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Centre for Interactive Research on Sustainability — Vancouver, British Columbia
Nearing completion, it is anticipated that the Centre for Interactive Research on Sustainability (CIRS) will be the most “innovative and high performance” green building in North America. Taking the successes of recent architectural designs, CIRS will be capable of 100 percent rain capture and the ability to harvest daylight through exterior transformation. Construction is scheduled to be completed this year.
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La Maison du Developpement Durable — Montreal, Quebec
There’s a wall of mystery that is still surrounding this building with its hopeful completion date some time off in 2010. The French name translating to “sustainable development house,” the architects have laid claim to this structure being the greenest building in Canada upon completion. Using both geothermal and thermal accumulators for heating and cooling, recyclables in construction materials, a wall garden for oxygen and air filtration… yeah, there’s a good chance it could become Canada’s most self-sustaining structure.
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Alberici Corporate Headquarters — Overland, Missouri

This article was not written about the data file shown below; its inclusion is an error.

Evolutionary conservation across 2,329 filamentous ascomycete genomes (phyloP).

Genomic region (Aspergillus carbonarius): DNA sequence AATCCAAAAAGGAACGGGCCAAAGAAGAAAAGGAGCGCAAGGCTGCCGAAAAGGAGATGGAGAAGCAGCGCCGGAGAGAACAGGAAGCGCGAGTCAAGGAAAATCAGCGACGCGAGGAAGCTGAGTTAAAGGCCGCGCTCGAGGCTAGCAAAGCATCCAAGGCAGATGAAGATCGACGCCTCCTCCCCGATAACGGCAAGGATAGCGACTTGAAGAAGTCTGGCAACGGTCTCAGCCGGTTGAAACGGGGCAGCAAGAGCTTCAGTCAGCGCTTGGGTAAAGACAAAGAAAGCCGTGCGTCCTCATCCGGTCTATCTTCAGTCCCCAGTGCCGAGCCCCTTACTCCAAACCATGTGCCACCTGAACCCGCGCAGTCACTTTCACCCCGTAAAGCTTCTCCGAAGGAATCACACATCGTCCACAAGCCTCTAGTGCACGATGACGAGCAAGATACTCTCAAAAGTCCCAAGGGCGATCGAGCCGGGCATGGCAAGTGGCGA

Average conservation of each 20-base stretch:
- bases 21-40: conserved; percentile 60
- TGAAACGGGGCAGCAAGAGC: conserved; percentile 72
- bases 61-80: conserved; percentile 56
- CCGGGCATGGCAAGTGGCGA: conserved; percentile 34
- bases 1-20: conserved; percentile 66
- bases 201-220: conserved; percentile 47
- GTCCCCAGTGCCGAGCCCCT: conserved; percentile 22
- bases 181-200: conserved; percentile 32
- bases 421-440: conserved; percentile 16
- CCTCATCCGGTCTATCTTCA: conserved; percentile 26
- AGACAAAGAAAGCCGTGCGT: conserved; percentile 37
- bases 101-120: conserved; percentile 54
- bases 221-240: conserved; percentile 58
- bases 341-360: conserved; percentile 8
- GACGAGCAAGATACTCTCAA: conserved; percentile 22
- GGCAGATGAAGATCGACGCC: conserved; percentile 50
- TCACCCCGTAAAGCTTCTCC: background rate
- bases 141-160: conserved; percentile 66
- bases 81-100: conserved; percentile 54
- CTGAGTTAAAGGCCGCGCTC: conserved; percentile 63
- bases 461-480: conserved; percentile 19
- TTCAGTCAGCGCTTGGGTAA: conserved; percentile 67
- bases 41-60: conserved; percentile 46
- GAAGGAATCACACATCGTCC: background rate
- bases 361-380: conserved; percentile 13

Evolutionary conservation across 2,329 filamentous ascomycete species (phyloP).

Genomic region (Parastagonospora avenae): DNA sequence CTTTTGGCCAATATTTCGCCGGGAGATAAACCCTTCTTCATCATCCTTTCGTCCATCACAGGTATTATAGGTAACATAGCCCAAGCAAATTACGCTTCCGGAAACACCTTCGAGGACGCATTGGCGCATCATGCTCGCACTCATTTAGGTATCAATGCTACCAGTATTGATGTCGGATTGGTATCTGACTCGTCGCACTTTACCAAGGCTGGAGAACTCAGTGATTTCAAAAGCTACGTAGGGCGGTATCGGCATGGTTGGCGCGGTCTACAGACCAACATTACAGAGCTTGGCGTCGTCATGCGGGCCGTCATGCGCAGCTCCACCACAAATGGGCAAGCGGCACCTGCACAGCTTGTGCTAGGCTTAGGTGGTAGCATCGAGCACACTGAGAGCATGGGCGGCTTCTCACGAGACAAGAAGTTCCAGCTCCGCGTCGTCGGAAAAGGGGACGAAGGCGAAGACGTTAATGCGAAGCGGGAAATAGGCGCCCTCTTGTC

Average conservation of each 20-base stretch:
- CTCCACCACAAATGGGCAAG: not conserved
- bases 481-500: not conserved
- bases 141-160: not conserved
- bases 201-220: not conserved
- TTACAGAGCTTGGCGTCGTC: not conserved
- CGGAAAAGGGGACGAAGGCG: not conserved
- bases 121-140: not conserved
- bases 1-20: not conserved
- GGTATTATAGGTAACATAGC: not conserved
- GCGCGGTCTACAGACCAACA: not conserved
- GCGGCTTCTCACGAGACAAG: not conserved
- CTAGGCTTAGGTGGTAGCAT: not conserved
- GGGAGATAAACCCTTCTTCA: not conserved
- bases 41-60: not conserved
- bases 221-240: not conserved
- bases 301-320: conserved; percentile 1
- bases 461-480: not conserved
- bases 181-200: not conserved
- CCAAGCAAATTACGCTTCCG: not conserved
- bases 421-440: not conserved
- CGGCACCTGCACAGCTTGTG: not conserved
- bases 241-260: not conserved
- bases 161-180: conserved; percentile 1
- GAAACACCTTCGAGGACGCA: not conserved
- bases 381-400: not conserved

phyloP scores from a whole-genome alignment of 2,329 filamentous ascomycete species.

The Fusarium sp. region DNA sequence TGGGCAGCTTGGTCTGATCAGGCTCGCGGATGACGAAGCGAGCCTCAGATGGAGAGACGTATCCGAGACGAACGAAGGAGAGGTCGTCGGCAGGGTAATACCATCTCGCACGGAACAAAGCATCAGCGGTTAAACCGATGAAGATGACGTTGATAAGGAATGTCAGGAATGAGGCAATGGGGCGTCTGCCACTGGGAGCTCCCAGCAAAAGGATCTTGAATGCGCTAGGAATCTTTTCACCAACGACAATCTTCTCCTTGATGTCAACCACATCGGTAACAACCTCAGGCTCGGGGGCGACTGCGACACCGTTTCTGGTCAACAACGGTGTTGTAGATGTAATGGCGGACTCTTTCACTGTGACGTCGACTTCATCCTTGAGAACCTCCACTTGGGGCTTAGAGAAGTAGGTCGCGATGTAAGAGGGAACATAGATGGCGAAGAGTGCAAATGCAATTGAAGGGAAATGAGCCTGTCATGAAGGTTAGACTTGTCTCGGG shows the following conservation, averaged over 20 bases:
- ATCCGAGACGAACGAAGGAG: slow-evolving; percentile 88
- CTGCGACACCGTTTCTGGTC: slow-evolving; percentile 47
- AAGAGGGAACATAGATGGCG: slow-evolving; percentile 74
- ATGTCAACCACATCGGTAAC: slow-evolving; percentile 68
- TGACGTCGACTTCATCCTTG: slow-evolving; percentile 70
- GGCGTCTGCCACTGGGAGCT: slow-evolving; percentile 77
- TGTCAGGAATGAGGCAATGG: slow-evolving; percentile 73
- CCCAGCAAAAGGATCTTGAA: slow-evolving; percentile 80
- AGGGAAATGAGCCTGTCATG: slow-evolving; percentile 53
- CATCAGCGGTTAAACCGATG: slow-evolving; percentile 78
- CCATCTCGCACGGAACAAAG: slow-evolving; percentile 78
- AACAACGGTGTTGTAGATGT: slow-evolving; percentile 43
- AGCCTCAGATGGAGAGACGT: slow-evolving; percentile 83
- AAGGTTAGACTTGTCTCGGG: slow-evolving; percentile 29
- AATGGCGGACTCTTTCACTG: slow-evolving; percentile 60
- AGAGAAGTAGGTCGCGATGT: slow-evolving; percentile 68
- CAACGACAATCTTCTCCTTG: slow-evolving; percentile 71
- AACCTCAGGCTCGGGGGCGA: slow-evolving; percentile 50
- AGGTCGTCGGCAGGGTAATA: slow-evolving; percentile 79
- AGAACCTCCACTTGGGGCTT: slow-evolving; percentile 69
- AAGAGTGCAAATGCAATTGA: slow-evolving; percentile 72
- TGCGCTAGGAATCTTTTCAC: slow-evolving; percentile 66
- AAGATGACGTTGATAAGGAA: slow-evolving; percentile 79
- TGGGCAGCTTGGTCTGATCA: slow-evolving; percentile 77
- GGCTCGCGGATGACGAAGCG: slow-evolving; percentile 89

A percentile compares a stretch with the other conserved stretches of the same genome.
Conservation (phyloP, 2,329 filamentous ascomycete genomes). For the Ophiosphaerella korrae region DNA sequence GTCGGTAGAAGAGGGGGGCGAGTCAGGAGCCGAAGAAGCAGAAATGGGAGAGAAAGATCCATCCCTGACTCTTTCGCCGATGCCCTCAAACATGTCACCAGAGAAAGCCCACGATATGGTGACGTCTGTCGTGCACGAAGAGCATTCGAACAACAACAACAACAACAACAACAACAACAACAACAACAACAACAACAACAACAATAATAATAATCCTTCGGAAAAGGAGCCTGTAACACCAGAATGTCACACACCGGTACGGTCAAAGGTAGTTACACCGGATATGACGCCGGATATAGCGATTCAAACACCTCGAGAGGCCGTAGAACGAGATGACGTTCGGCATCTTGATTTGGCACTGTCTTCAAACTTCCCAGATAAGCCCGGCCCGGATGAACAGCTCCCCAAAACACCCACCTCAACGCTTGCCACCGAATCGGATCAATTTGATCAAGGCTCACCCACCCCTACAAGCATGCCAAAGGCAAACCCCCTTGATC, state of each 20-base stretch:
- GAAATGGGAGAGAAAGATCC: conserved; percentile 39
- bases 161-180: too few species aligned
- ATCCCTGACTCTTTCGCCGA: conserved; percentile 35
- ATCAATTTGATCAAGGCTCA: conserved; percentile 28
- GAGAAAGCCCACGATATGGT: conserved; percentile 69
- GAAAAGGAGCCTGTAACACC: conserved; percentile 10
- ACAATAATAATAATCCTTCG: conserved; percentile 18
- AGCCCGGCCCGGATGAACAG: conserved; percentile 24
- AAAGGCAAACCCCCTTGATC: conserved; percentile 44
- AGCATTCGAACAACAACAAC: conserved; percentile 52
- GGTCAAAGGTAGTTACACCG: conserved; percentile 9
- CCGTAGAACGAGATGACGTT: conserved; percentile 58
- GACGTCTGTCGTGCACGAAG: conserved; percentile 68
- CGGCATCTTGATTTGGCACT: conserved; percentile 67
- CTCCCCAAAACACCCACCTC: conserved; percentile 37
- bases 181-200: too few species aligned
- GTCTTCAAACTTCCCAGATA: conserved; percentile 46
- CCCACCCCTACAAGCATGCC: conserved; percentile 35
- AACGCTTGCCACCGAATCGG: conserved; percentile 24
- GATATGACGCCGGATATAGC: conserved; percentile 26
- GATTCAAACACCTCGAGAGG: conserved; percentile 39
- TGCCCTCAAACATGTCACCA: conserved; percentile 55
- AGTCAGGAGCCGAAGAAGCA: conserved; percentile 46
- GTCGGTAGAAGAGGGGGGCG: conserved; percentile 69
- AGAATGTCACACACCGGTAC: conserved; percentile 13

Give it up for the Show Me State! Having been incorporated for nearly 100 years, the Alberici Corporation constructed their new green headquarters in the early 21st century, seeing completion in 2004.
They were the 9th newly constructed building to receive a platinum rating from the United States Green Building Council.
Not only did Alberici choose to go green, but they formed Vertegy in the same year, a new company branch focusing on the consultation of building and renovating to green standards.
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The Greenest Buildings of the Not-Too-Distant Future
Now for a look into what we all thought the 21st century would consist of — concepts that are not just under consideration, but are actually in the number crunching phase of development. Not only would buildings like the following help to generate more attention for the green movement, but they would simultaneously up the world’s architectural ante.
Residence Antilla — Mumbai, India
I saw a few rooftop gardens during my days in NYC, and that was just as the green surface was beginning to be scratched.
Not only was it great to see for the sake of the environment, but it was just awesome to admire with regard to aesthetics. The Residence Antilla, sustainable design in India, will take the whole concept of urban farming and gardening to the next level!
This residence will actually serve as a home for Indian property mogul Mukesh Ambani. Could we see “the Donald” follow in these footsteps?
This will definitely be a building that will create a big green stir upon completion.
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Crystal Island — Moscow, Russia
Will this idea and concept ever come to fruition? Who knows. Bottom line, it looks like something from “The Never-Ending Story,” and the type of building you cartoon-draw as a child, only to be told that such a thing could never be built. Bent on housing a million Moscow residents, this “city within a city” will be built to incredibly high green technology standards.